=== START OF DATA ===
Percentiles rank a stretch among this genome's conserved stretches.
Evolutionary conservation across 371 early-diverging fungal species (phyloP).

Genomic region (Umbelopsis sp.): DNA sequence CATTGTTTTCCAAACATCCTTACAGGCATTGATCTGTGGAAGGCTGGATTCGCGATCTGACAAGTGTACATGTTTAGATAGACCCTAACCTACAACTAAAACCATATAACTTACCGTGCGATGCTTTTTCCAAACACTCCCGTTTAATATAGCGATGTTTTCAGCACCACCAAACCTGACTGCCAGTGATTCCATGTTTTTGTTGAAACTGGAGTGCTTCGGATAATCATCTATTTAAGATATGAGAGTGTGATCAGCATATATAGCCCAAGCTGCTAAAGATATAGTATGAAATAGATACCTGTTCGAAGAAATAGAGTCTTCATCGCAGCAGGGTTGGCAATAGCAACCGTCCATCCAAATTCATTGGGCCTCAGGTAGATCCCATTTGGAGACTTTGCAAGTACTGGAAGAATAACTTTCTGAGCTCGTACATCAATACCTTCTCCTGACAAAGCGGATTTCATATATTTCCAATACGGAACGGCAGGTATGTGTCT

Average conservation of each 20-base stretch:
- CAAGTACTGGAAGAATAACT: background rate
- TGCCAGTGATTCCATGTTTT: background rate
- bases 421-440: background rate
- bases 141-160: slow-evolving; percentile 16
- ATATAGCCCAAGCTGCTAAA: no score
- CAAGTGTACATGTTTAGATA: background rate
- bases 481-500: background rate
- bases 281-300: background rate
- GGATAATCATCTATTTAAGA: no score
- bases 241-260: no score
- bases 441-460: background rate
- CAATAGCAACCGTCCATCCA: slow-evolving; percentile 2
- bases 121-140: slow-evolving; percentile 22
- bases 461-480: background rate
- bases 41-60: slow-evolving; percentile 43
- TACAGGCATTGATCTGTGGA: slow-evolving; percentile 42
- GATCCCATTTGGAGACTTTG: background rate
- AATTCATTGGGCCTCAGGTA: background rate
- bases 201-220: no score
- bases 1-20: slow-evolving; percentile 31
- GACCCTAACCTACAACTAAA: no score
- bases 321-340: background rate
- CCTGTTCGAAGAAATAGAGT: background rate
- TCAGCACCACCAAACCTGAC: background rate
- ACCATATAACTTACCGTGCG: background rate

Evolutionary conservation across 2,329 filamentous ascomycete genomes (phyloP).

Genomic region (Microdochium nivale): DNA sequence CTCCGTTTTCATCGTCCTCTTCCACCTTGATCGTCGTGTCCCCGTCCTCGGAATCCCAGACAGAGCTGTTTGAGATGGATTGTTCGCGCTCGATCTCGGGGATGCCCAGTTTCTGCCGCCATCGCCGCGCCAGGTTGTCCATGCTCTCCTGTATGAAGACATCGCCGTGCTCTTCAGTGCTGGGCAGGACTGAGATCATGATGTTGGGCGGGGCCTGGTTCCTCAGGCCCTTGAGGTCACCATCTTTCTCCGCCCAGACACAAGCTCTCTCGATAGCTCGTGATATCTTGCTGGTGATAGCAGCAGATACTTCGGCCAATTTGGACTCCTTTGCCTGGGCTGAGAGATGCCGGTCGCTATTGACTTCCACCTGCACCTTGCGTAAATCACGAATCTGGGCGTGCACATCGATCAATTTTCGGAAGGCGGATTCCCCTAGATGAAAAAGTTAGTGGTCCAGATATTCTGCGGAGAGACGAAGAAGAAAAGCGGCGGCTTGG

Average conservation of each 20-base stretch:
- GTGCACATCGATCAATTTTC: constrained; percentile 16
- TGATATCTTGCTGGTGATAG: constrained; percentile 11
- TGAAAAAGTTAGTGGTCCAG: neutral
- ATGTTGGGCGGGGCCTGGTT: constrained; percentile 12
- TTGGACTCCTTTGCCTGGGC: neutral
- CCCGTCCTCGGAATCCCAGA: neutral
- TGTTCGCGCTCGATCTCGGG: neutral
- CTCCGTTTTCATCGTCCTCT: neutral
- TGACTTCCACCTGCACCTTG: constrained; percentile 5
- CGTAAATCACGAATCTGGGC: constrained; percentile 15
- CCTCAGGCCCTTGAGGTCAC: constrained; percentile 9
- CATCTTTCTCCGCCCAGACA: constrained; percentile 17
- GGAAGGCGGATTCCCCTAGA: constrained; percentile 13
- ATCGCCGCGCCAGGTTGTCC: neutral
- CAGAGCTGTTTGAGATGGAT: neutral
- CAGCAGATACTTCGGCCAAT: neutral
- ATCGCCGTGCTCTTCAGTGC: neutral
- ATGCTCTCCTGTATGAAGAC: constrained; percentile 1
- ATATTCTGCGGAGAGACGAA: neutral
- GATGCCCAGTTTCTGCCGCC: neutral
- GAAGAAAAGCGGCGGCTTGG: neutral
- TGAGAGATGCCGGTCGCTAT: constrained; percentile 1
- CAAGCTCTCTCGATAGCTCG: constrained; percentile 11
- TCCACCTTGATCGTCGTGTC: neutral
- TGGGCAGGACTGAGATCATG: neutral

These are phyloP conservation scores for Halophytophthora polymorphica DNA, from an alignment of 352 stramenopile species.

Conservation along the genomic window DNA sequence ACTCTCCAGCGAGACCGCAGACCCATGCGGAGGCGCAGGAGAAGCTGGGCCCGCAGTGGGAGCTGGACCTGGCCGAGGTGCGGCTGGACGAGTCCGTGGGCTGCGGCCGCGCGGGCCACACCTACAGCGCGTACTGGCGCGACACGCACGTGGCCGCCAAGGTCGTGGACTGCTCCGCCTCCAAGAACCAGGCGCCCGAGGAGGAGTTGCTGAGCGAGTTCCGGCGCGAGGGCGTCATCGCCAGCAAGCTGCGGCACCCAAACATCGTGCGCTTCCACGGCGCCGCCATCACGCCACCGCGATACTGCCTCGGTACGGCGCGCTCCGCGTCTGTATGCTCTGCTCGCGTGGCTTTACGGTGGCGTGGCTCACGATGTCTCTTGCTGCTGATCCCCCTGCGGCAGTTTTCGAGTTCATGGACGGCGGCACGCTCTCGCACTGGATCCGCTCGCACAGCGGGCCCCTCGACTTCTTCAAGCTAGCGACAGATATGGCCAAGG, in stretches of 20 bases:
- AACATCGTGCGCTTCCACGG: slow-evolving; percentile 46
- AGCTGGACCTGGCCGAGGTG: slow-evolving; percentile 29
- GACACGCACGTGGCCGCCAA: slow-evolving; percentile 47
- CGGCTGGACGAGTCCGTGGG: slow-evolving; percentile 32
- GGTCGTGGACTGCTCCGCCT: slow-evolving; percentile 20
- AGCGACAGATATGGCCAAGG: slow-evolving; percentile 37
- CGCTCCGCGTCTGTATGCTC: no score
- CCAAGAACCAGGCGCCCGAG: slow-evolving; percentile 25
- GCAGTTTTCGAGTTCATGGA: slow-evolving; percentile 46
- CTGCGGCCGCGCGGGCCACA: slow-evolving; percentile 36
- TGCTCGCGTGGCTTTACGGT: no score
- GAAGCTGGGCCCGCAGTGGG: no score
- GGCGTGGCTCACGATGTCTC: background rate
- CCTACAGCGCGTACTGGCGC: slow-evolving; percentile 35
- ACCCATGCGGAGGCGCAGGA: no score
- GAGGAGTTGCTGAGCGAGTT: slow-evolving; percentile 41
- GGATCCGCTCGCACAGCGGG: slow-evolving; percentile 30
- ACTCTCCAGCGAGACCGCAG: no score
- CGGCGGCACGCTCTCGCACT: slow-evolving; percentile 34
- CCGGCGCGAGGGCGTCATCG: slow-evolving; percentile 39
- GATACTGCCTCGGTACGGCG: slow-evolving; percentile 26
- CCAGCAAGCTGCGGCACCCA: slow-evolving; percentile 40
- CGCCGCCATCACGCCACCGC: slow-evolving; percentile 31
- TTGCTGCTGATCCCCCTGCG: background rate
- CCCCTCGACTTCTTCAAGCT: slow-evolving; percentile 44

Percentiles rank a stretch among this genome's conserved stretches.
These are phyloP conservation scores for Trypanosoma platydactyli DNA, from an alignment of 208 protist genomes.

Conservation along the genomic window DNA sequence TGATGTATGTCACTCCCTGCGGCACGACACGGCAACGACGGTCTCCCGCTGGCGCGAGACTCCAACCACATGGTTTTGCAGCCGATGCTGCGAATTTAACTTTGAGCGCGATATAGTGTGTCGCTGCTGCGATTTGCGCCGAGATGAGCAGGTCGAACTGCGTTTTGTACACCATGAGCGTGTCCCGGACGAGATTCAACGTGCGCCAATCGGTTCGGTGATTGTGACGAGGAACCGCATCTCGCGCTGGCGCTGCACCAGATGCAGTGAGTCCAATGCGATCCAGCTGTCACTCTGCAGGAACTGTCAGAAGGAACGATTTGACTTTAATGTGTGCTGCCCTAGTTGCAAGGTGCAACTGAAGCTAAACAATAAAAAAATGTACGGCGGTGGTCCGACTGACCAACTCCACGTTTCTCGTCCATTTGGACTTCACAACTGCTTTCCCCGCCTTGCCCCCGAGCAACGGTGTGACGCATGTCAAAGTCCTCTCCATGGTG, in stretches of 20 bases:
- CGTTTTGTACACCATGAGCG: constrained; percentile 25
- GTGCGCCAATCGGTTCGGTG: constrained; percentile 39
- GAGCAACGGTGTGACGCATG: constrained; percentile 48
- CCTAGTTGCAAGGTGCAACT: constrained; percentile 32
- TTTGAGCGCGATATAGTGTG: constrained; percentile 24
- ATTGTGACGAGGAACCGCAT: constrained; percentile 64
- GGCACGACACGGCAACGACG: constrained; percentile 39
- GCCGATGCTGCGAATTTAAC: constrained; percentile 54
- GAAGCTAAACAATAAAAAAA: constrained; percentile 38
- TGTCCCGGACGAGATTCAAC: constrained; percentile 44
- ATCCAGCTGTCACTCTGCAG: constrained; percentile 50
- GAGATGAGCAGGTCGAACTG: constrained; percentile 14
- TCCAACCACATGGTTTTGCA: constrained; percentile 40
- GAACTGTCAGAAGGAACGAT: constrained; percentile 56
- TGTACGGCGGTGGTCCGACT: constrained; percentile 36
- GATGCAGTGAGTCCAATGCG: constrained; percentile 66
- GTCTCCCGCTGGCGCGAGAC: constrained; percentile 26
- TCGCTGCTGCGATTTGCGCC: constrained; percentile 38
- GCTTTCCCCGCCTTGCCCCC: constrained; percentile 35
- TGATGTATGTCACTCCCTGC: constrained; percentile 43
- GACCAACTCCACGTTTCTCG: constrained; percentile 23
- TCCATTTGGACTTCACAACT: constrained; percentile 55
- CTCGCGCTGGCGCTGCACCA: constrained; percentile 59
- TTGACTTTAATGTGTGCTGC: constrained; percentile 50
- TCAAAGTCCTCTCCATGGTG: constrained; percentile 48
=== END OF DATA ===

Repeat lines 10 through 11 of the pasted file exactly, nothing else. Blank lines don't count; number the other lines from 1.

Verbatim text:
- CAAGTGTACATGTTTAGATA: background rate
- bases 481-500: background rate